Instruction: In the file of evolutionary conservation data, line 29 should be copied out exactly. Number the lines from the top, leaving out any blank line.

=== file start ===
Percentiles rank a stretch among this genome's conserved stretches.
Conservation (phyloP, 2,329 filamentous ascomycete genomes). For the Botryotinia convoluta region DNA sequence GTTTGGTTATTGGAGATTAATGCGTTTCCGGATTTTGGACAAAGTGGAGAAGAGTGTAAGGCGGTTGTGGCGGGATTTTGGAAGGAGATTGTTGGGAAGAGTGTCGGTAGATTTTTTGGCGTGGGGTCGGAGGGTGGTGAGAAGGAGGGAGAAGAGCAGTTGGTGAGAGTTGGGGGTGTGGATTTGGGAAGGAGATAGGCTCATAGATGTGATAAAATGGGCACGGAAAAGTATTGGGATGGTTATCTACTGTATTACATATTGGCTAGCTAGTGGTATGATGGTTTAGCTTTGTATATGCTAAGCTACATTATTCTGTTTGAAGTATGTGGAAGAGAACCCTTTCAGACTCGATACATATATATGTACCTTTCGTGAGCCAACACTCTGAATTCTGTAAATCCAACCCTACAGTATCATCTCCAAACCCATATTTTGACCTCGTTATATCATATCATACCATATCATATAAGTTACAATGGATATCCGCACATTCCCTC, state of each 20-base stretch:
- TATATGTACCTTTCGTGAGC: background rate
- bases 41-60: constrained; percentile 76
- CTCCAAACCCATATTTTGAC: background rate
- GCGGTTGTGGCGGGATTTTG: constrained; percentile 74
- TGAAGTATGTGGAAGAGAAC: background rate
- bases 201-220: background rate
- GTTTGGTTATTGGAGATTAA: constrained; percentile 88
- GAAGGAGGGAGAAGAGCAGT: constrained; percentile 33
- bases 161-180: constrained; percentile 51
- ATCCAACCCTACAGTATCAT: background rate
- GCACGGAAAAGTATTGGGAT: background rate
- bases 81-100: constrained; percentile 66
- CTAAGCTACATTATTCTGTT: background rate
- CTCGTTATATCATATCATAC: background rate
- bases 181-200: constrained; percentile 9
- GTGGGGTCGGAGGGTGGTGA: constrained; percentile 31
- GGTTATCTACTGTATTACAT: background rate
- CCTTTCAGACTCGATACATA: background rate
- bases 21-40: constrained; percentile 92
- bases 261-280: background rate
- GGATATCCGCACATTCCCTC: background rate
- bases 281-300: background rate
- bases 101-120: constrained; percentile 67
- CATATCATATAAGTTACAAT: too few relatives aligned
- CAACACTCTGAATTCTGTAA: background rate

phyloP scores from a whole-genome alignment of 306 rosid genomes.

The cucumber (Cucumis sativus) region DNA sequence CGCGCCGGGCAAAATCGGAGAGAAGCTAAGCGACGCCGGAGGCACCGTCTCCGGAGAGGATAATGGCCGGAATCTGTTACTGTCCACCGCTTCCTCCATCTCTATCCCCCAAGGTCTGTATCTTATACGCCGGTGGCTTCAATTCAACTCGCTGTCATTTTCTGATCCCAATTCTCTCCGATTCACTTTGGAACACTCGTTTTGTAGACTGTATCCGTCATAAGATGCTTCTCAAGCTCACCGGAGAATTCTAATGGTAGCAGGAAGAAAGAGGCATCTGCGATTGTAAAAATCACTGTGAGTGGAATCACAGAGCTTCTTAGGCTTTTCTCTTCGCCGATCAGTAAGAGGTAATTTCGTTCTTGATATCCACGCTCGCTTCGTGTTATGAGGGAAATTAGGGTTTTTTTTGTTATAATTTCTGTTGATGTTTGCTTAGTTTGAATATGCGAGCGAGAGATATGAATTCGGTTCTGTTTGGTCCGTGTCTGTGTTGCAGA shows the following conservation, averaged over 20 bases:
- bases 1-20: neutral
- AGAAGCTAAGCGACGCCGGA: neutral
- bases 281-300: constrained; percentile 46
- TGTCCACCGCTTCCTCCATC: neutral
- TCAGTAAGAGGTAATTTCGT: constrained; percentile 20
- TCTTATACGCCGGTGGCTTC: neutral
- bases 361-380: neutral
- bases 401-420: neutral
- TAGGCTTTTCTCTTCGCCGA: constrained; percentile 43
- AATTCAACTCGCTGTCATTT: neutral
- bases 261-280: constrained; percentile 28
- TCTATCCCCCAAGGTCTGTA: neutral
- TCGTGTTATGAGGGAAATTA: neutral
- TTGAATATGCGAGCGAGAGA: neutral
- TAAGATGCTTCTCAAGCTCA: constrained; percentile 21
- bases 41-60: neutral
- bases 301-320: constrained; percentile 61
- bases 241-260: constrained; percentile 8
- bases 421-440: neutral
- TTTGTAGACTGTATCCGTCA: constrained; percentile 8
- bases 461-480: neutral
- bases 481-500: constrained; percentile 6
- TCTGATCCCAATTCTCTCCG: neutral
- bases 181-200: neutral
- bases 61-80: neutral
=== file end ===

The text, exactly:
The cucumber (Cucumis sativus) region DNA sequence CGCGCCGGGCAAAATCGGAGAGAAGCTAAGCGACGCCGGAGGCACCGTCTCCGGAGAGGATAATGGCCGGAATCTGTTACTGTCCACCGCTTCCTCCATCTCTATCCCCCAAGGTCTGTATCTTATACGCCGGTGGCTTCAATTCAACTCGCTGTCATTTTCTGATCCCAATTCTCTCCGATTCACTTTGGAACACTCGTTTTGTAGACTGTATCCGTCATAAGATGCTTCTCAAGCTCACCGGAGAATTCTAATGGTAGCAGGAAGAAAGAGGCATCTGCGATTGTAAAAATCACTGTGAGTGGAATCACAGAGCTTCTTAGGCTTTTCTCTTCGCCGATCAGTAAGAGGTAATTTCGTTCTTGATATCCACGCTCGCTTCGTGTTATGAGGGAAATTAGGGTTTTTTTTGTTATAATTTCTGTTGATGTTTGCTTAGTTTGAATATGCGAGCGAGAGATATGAATTCGGTTCTGTTTGGTCCGTGTCTGTGTTGCAGA shows the following conservation, averaged over 20 bases: